Catherine Lacavera is Google’s director of IP and litigation.
Today, Lacavera receives a Doctor of Laws, honoris causa from the University of Toronto for her excellence in the professions and as “a globally recognized leader in the field of intellectual property law.” She is among 16 people being recognized by the University of Toronto with honorary degrees in 2017.
Below, are three things you should know about Lacavera, including the unconventional path she took at U of T to becoming a lawyer – one she says made all the difference.
Defending 1,000 patent claims globally:
As Google’s head of IP and litigation, Lacavera has played a key role in helping to shape and advance intellectual property law globally, ensure the continued availability of a free and open Internet, user-generated content platforms, content streaming and other innovative technologies developed by Google and its partners.
That included defending the Internet giant’s high-profile YouTube business in copyright litigation with Viacom, and its widely-used mobile phone platform Android in patent litigation with Apple, Microsoft and Oracle.
Lacavera has been touted as one of the 50 most influential people in the IP world by Managing Intellectual Property magazine and has been included in Fortune Magazine’s 40 under 40.
On her previous three degrees – all from U of T:
Lacavera always planned to be a lawyer – so, naturally, she studied computer engineering as a U of T undergrad.
“It seemed like an important skill to have,” she once told the website A Lawyer’s Life. “But I was always headed for law school, and I was always headed for patent law.”
She went on to earn a law degree and an MBA from U of T, making her a triple graduate from the university.
Lacavera’s engineering background paid off handsomely in 2005, when she decided to leave New York law firm White & Case LLP to become the head of Google’s IP and litigation team.
Her education not only provided her with unique insights into the technology at the heart of Google’s patent litigation files, it also helped her design a unique system to handle a massive workload.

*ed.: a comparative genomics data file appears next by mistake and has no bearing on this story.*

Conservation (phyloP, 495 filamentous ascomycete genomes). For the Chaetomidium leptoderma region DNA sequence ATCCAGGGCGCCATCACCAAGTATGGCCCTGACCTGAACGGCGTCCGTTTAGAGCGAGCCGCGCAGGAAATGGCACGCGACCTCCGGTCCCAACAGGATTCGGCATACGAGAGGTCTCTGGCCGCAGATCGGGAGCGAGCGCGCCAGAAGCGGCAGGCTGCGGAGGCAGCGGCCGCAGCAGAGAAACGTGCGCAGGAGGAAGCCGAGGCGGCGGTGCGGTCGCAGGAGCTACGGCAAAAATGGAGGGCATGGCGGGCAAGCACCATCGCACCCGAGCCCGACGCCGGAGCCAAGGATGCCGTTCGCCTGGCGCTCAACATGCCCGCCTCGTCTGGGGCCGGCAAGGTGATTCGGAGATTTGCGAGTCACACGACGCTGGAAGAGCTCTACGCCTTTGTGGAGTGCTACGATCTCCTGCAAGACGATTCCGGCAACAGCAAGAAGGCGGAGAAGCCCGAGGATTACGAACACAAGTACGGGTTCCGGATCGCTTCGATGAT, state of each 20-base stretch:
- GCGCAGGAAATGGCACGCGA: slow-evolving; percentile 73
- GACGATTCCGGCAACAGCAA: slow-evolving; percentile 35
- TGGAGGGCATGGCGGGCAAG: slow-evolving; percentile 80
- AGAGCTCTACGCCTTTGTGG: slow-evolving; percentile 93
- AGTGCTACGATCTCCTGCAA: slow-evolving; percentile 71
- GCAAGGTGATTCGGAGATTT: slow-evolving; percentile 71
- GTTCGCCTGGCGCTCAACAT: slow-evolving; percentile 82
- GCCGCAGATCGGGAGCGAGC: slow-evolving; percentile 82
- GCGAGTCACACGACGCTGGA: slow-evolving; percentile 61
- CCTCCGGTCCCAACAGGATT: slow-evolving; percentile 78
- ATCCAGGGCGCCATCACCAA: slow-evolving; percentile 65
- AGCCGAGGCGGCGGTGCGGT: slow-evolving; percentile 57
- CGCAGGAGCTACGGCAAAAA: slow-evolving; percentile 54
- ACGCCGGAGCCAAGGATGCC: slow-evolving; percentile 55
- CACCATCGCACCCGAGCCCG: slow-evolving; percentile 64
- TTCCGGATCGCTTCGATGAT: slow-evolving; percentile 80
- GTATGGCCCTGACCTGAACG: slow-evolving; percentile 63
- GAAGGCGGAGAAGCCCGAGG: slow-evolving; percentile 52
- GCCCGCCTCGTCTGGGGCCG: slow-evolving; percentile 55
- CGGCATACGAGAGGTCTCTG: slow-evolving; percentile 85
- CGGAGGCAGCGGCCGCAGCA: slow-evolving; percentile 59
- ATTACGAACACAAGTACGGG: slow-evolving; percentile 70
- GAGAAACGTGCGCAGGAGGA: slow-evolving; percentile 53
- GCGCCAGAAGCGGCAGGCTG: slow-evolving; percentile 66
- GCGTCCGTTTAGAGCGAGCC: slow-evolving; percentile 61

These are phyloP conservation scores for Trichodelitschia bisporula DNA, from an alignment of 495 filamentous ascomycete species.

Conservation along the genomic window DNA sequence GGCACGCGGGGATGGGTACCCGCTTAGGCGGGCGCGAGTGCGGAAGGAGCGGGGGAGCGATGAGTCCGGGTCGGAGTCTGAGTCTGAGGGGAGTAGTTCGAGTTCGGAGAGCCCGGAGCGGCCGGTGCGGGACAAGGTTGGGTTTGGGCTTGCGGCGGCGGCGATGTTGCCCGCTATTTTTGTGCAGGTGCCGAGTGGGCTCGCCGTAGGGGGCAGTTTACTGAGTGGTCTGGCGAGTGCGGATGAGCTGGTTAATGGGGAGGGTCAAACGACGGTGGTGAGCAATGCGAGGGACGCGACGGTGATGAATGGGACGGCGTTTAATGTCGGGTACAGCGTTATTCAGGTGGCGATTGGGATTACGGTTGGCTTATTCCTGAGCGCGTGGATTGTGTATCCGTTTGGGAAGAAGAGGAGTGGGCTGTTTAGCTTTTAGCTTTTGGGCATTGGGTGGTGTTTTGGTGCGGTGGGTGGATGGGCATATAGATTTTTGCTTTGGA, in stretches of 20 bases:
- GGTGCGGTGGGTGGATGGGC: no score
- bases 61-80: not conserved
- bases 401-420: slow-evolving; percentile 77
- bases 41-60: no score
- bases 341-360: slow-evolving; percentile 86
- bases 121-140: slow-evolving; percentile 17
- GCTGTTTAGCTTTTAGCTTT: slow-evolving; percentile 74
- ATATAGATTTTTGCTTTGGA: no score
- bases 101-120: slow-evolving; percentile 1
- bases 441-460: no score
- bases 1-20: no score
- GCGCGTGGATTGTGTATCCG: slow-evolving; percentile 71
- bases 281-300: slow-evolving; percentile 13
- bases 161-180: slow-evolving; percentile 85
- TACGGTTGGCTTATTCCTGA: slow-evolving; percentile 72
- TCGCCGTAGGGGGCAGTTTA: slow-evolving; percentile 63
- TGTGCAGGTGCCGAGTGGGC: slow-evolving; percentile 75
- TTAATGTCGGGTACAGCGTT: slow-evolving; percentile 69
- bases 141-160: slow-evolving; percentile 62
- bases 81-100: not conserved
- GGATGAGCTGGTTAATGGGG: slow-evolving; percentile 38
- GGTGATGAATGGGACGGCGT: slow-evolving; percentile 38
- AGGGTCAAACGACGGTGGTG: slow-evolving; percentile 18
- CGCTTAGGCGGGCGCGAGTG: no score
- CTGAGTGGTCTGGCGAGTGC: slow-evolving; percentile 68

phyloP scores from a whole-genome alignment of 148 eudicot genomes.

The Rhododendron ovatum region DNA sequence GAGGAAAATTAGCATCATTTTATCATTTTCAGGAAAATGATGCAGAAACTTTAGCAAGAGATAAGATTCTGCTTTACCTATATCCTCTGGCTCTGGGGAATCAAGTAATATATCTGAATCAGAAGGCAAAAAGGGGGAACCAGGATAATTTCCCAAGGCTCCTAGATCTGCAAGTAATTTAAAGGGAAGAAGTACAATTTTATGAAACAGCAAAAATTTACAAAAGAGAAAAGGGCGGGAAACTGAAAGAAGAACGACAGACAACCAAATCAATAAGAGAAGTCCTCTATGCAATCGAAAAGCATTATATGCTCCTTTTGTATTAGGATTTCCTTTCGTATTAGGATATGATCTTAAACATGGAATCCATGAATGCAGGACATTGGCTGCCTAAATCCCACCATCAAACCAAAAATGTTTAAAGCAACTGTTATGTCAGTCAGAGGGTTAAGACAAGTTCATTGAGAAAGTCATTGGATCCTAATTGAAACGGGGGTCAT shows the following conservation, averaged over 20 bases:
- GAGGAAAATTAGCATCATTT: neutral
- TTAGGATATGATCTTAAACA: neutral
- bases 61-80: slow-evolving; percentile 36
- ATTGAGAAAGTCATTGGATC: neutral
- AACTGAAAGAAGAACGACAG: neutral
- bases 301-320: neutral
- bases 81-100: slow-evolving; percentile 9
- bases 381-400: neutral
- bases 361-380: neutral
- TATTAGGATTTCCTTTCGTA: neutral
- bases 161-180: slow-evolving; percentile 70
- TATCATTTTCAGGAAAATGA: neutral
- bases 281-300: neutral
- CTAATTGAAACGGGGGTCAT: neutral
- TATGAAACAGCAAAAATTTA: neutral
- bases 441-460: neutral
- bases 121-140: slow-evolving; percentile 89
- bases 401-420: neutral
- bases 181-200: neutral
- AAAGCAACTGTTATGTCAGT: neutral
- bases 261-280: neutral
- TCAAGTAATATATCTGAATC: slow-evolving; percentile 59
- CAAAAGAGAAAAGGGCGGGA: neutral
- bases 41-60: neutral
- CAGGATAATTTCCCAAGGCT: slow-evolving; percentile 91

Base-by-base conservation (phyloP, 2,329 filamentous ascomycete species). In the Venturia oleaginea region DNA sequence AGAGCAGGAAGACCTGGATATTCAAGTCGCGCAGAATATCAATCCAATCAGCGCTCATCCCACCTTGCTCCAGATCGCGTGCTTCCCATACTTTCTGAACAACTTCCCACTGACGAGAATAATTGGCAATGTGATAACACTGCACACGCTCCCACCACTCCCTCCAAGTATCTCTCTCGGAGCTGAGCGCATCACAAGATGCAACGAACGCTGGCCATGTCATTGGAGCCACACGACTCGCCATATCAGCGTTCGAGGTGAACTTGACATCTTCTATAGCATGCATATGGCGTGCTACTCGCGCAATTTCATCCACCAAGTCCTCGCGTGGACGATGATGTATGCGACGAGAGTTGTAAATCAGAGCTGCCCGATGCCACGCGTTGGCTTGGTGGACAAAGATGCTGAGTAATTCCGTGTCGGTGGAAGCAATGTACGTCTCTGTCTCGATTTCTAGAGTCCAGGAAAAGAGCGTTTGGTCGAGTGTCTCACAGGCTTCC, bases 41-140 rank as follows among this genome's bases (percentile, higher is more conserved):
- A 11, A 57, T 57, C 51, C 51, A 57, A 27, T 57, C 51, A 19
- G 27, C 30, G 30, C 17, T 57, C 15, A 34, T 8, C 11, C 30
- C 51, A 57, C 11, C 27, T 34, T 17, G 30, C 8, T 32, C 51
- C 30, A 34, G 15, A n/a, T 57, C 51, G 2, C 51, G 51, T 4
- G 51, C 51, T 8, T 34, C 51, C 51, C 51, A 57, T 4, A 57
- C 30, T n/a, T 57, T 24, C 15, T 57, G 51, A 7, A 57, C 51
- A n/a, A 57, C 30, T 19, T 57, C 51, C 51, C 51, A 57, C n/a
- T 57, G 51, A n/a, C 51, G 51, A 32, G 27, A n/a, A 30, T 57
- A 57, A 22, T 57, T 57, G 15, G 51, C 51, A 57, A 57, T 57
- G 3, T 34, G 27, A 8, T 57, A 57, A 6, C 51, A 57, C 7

“My team is designed around what I call the ‘Model T Ford of patent litigation’ because we’ve created these processes for how every case is handled – from soup to nuts, every aspect of the litigation,” she told U of T Engineering a year ago. “That’s engineering. We’re handling fully one per cent of all patent litigation in the United States, and we wouldn’t be able to scale at that rate or to that level with such a small team without that type of process in place.”
Lacavera remains involved with U of T's Faculty of Applied Science & Engineering, sitting on the Edward S. Rogers Sr. Department of Electrical & Computer Engineering Alumni Advisory Board and participating in The Entrepreneurship Hatchery accelerator.
She once launched her own beauty business:
About seven years ago, and while still working at Google, Lacavera launched a blow-dry salon in San Francisco.
But she sold it as soon as it was up and running.
“It not only made me really, really appreciate my job, but it also exposed me to how to run a small business, all the challenges related to that and the legal practice areas like tax law, corporate law and employment law,” she told A Lawyer’s Life. “It was fascinating. I set it up and then sold it because, while the setup was fascinating, the continuing management of a hair salon was not.”